Last year, Google rolled out an updated app-like experience for YouTube on Chromecast. Unfortunately for everyone that owns one, Google has broken the ability for this app to sign in to your Google account. This means you can’t see your personalized recommendations in it or browse things like your playlists or categories, and if you use the fancy new app experience to select videos, you’ll be forced to watch ads even if you pay Google a subscription to remove them. In short, the new YouTube app on an older Chromecast is now a substandard experience, and Google’s even telling customers who complain that the change was “intentional.”
You might remember when the “full app” experience rolled out late last year, delivering an Android TV-like YouTube app for older Chromecast devices. This included the ability to navigate around the app with a remote or using your phone to select videos, supplementing the old cast-only system that required you to select a video on another device.
It was a polarizing change, as some liked the simplicity of the older cast-only system and interface, which was free of superfluous details and distraction — all it could do was act as a receiver for content you sent to it. Like it or hate it, the new version looks like the YouTube app on other platforms, with a more fully-featured remote-driven interface that’s more visually busy with recommendations and options.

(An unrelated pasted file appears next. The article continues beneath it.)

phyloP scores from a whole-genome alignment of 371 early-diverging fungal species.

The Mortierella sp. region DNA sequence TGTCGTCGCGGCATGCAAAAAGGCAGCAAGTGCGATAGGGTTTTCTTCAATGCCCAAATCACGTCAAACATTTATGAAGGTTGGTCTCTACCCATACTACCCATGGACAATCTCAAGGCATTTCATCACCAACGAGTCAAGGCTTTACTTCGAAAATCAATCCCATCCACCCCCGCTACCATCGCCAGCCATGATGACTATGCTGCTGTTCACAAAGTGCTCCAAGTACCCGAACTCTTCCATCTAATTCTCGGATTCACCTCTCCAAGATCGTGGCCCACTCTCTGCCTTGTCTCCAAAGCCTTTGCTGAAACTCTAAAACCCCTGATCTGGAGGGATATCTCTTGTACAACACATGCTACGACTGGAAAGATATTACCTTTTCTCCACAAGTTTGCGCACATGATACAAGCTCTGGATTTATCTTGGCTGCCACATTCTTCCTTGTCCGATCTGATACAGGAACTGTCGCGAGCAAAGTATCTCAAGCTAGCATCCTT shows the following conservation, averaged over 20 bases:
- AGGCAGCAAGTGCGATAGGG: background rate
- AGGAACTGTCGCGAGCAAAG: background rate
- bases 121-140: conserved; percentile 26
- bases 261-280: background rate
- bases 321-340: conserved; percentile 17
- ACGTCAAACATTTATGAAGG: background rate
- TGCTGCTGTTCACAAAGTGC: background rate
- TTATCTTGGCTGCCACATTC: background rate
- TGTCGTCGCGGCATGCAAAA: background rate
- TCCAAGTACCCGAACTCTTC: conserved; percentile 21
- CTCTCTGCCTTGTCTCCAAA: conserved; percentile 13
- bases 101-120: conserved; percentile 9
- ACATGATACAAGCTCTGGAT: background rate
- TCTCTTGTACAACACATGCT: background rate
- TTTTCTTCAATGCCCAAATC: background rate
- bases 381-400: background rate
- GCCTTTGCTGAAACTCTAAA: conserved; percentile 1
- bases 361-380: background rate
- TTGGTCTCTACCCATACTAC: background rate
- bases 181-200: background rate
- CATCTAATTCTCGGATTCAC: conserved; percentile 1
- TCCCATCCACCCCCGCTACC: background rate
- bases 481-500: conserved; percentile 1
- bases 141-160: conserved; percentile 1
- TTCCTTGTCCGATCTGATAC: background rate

Whatever your feelings regarding the new app, it worked as designed for the last six months or so. But recently, we’ve seen reports that the app is no longer allowing customers to sign in. This might sound like a minor annoyance, but it causes bigger problems.
Not being able to sign in means that everyone using the on-device “app” experience for YouTube on an older Chromecast is basically using a generic free account. That means they are missing any customization or recommendations that might be tied to their viewing history. And if they use the app to select content, it means they will have to view YouTube’s ads even if they pay Google a subscription to have them removed.
I should stress that if you cast content the old-fashioned way from the YouTube app to a Chromecast, that still works as it did before, and those with a premium subscription won’t see any ads if you play content in that way. But if you like and use the new app, it’s broken. Worse, according to the YouTube Twitter account, this change is by design.